Of course, it was just an allegation and there was no evidence whatsoever for this, neither was there any complaints from anyone else who consumed toddy from the shop the day the body was found or any other day. There was also no evidence as to the fact that the dead person had visited this shop. Yet, to avoid any troubles, the shop contractor along with his manager met the Sub Inspector of Police in Pudukkad Police Station, Mr. Babu, asking for his advice.

The officer seized the opportunity and demanded that unless he is paid Rs. 5000, including an additional Rs. 2000.00 to his subordinate officers at the station, he will immediately register a crime against the toddy shop contractor and his entire staff members. Scared of loosing business and more afraid about having a false case to defend, the contractor paid up and avoided the fabricated police action.

Citizens consider it as an extremely unfortunate fate and a risk to life and security having to do anything with the police. The citizens approach the police only when it is the last and the only option. If one has to file a complaint at the police station and approaches the police, it is common for the police, to avoid, through several means at their disposal, the registering of the complaint. A commonly used tactic is to make the complainant wait endlessly. To avoid this, the practice adopted is to send the complaint through a registered mail to the police station. But this is not an advisable option in all cases, since often the requirement for police help would be immediate and the complainant might not be having the luxury to wait for several days for the registered mail to reach the police station. Another option is to approach the court by way of a private complaint as provided in the criminal procedure law. This method too is time consuming, and in addition, cost intensive.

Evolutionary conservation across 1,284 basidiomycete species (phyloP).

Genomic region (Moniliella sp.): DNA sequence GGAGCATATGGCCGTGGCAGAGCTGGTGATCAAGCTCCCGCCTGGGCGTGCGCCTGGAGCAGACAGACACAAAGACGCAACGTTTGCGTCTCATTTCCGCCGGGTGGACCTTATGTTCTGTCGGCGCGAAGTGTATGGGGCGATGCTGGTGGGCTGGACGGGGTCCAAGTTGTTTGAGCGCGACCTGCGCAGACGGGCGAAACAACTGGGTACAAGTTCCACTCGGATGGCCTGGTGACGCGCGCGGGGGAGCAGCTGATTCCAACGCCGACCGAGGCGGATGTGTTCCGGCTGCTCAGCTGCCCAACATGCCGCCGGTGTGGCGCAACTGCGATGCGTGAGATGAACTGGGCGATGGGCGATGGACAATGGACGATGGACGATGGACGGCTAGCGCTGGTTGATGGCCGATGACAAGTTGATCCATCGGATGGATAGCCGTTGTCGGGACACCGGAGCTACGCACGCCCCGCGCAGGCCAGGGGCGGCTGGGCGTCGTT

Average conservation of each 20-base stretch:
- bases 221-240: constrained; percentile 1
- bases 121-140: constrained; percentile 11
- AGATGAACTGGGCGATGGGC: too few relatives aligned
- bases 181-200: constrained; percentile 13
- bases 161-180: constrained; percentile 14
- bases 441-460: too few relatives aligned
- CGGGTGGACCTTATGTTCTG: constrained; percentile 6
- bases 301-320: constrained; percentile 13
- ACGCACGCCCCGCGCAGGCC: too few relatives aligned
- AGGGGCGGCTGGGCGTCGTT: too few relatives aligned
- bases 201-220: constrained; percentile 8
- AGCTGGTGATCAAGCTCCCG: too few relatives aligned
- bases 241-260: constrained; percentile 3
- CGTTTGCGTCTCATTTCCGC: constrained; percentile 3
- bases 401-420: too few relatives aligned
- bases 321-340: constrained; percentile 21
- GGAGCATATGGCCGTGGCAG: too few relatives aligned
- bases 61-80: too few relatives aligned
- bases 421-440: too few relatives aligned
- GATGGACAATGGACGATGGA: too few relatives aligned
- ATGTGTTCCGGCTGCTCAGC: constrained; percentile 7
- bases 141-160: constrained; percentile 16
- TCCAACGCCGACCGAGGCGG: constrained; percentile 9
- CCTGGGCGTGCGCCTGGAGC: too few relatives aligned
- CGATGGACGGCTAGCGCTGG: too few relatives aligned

Schemes like free legal aid and pro bono lawyers is as scam, since there is no guarantee that the assigned lawyer is of any quality or is prepared to study the case. In addition the payment offered to these free service providing lawyers is as little as Rupees 125.00 for which one cannot expect even a lawyer of average skills. Such openings are utilised by young lawyers who want to learn legal practice at the expense of a poor litigant.